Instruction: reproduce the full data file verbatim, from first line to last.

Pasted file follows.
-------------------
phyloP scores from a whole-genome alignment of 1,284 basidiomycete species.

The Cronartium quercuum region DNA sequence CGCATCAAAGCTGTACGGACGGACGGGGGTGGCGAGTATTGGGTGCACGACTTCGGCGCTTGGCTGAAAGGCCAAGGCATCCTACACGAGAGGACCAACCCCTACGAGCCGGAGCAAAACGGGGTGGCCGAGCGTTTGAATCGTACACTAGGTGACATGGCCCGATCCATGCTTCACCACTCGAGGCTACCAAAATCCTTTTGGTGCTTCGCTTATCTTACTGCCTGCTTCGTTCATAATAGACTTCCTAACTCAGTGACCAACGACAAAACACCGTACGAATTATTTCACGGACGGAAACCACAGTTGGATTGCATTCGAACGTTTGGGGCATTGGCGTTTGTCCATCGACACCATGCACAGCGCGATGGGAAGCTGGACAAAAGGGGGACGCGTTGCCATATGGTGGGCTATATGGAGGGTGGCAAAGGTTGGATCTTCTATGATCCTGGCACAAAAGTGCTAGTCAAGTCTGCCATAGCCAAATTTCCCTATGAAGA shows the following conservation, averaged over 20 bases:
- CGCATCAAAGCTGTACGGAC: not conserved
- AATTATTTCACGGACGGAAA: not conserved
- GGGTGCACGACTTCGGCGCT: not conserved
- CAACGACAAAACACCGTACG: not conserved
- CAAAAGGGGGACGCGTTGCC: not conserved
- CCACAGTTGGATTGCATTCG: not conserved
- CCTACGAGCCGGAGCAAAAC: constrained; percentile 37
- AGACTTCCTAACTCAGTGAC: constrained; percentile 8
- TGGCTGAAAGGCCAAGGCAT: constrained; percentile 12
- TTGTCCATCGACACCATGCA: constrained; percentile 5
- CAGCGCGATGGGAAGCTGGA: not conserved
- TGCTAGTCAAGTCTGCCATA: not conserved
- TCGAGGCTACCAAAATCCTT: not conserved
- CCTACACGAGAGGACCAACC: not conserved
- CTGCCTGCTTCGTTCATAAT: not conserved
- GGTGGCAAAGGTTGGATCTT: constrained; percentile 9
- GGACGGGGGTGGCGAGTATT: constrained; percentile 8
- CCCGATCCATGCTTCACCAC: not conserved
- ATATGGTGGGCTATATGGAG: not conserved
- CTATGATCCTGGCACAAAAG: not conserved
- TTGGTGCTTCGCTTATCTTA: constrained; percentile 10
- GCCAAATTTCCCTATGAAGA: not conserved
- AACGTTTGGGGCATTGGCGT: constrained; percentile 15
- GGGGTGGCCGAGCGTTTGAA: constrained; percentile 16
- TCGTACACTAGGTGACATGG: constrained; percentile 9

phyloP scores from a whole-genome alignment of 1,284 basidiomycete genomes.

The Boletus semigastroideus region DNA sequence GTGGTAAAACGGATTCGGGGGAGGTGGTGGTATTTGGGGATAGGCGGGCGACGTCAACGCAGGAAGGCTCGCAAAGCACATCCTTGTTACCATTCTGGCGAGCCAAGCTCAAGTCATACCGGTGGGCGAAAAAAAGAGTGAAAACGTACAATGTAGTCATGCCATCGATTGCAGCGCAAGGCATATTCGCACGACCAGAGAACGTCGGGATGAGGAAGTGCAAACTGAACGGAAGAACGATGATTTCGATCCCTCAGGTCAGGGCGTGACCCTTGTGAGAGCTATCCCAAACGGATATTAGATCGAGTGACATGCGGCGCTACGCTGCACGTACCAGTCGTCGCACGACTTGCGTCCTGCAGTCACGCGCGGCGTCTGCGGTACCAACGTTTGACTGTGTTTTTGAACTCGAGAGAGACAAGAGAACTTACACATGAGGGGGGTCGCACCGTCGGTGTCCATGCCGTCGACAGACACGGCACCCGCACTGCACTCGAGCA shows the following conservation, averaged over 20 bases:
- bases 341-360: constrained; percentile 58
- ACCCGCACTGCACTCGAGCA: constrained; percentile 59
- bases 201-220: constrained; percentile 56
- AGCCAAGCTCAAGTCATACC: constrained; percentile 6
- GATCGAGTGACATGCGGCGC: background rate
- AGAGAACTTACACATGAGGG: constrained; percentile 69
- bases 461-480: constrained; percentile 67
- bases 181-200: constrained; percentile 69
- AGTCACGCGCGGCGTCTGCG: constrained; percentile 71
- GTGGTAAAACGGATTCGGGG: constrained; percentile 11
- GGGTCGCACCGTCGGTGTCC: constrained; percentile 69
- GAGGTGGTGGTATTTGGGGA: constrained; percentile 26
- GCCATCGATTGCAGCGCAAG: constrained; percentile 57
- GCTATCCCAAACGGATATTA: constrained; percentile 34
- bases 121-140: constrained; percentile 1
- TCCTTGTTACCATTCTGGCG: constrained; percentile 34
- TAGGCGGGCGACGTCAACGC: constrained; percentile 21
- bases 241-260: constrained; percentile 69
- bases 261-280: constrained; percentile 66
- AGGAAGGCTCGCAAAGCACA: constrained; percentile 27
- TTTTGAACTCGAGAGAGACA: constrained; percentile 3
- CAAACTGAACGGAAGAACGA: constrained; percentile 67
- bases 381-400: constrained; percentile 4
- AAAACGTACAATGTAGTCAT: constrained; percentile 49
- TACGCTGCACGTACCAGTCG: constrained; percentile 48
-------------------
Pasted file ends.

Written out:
phyloP scores from a whole-genome alignment of 1,284 basidiomycete species.

The Cronartium quercuum region DNA sequence CGCATCAAAGCTGTACGGACGGACGGGGGTGGCGAGTATTGGGTGCACGACTTCGGCGCTTGGCTGAAAGGCCAAGGCATCCTACACGAGAGGACCAACCCCTACGAGCCGGAGCAAAACGGGGTGGCCGAGCGTTTGAATCGTACACTAGGTGACATGGCCCGATCCATGCTTCACCACTCGAGGCTACCAAAATCCTTTTGGTGCTTCGCTTATCTTACTGCCTGCTTCGTTCATAATAGACTTCCTAACTCAGTGACCAACGACAAAACACCGTACGAATTATTTCACGGACGGAAACCACAGTTGGATTGCATTCGAACGTTTGGGGCATTGGCGTTTGTCCATCGACACCATGCACAGCGCGATGGGAAGCTGGACAAAAGGGGGACGCGTTGCCATATGGTGGGCTATATGGAGGGTGGCAAAGGTTGGATCTTCTATGATCCTGGCACAAAAGTGCTAGTCAAGTCTGCCATAGCCAAATTTCCCTATGAAGA shows the following conservation, averaged over 20 bases:
- CGCATCAAAGCTGTACGGAC: not conserved
- AATTATTTCACGGACGGAAA: not conserved
- GGGTGCACGACTTCGGCGCT: not conserved
- CAACGACAAAACACCGTACG: not conserved
- CAAAAGGGGGACGCGTTGCC: not conserved
- CCACAGTTGGATTGCATTCG: not conserved
- CCTACGAGCCGGAGCAAAAC: constrained; percentile 37
- AGACTTCCTAACTCAGTGAC: constrained; percentile 8
- TGGCTGAAAGGCCAAGGCAT: constrained; percentile 12
- TTGTCCATCGACACCATGCA: constrained; percentile 5
- CAGCGCGATGGGAAGCTGGA: not conserved
- TGCTAGTCAAGTCTGCCATA: not conserved
- TCGAGGCTACCAAAATCCTT: not conserved
- CCTACACGAGAGGACCAACC: not conserved
- CTGCCTGCTTCGTTCATAAT: not conserved
- GGTGGCAAAGGTTGGATCTT: constrained; percentile 9
- GGACGGGGGTGGCGAGTATT: constrained; percentile 8
- CCCGATCCATGCTTCACCAC: not conserved
- ATATGGTGGGCTATATGGAG: not conserved
- CTATGATCCTGGCACAAAAG: not conserved
- TTGGTGCTTCGCTTATCTTA: constrained; percentile 10
- GCCAAATTTCCCTATGAAGA: not conserved
- AACGTTTGGGGCATTGGCGT: constrained; percentile 15
- GGGGTGGCCGAGCGTTTGAA: constrained; percentile 16
- TCGTACACTAGGTGACATGG: constrained; percentile 9

phyloP scores from a whole-genome alignment of 1,284 basidiomycete genomes.

The Boletus semigastroideus region DNA sequence GTGGTAAAACGGATTCGGGGGAGGTGGTGGTATTTGGGGATAGGCGGGCGACGTCAACGCAGGAAGGCTCGCAAAGCACATCCTTGTTACCATTCTGGCGAGCCAAGCTCAAGTCATACCGGTGGGCGAAAAAAAGAGTGAAAACGTACAATGTAGTCATGCCATCGATTGCAGCGCAAGGCATATTCGCACGACCAGAGAACGTCGGGATGAGGAAGTGCAAACTGAACGGAAGAACGATGATTTCGATCCCTCAGGTCAGGGCGTGACCCTTGTGAGAGCTATCCCAAACGGATATTAGATCGAGTGACATGCGGCGCTACGCTGCACGTACCAGTCGTCGCACGACTTGCGTCCTGCAGTCACGCGCGGCGTCTGCGGTACCAACGTTTGACTGTGTTTTTGAACTCGAGAGAGACAAGAGAACTTACACATGAGGGGGGTCGCACCGTCGGTGTCCATGCCGTCGACAGACACGGCACCCGCACTGCACTCGAGCA shows the following conservation, averaged over 20 bases:
- bases 341-360: constrained; percentile 58
- ACCCGCACTGCACTCGAGCA: constrained; percentile 59
- bases 201-220: constrained; percentile 56
- AGCCAAGCTCAAGTCATACC: constrained; percentile 6
- GATCGAGTGACATGCGGCGC: background rate
- AGAGAACTTACACATGAGGG: constrained; percentile 69
- bases 461-480: constrained; percentile 67
- bases 181-200: constrained; percentile 69
- AGTCACGCGCGGCGTCTGCG: constrained; percentile 71
- GTGGTAAAACGGATTCGGGG: constrained; percentile 11
- GGGTCGCACCGTCGGTGTCC: constrained; percentile 69
- GAGGTGGTGGTATTTGGGGA: constrained; percentile 26
- GCCATCGATTGCAGCGCAAG: constrained; percentile 57
- GCTATCCCAAACGGATATTA: constrained; percentile 34
- bases 121-140: constrained; percentile 1
- TCCTTGTTACCATTCTGGCG: constrained; percentile 34
- TAGGCGGGCGACGTCAACGC: constrained; percentile 21
- bases 241-260: constrained; percentile 69
- bases 261-280: constrained; percentile 66
- AGGAAGGCTCGCAAAGCACA: constrained; percentile 27
- TTTTGAACTCGAGAGAGACA: constrained; percentile 3
- CAAACTGAACGGAAGAACGA: constrained; percentile 67
- bases 381-400: constrained; percentile 4
- AAAACGTACAATGTAGTCAT: constrained; percentile 49
- TACGCTGCACGTACCAGTCG: constrained; percentile 48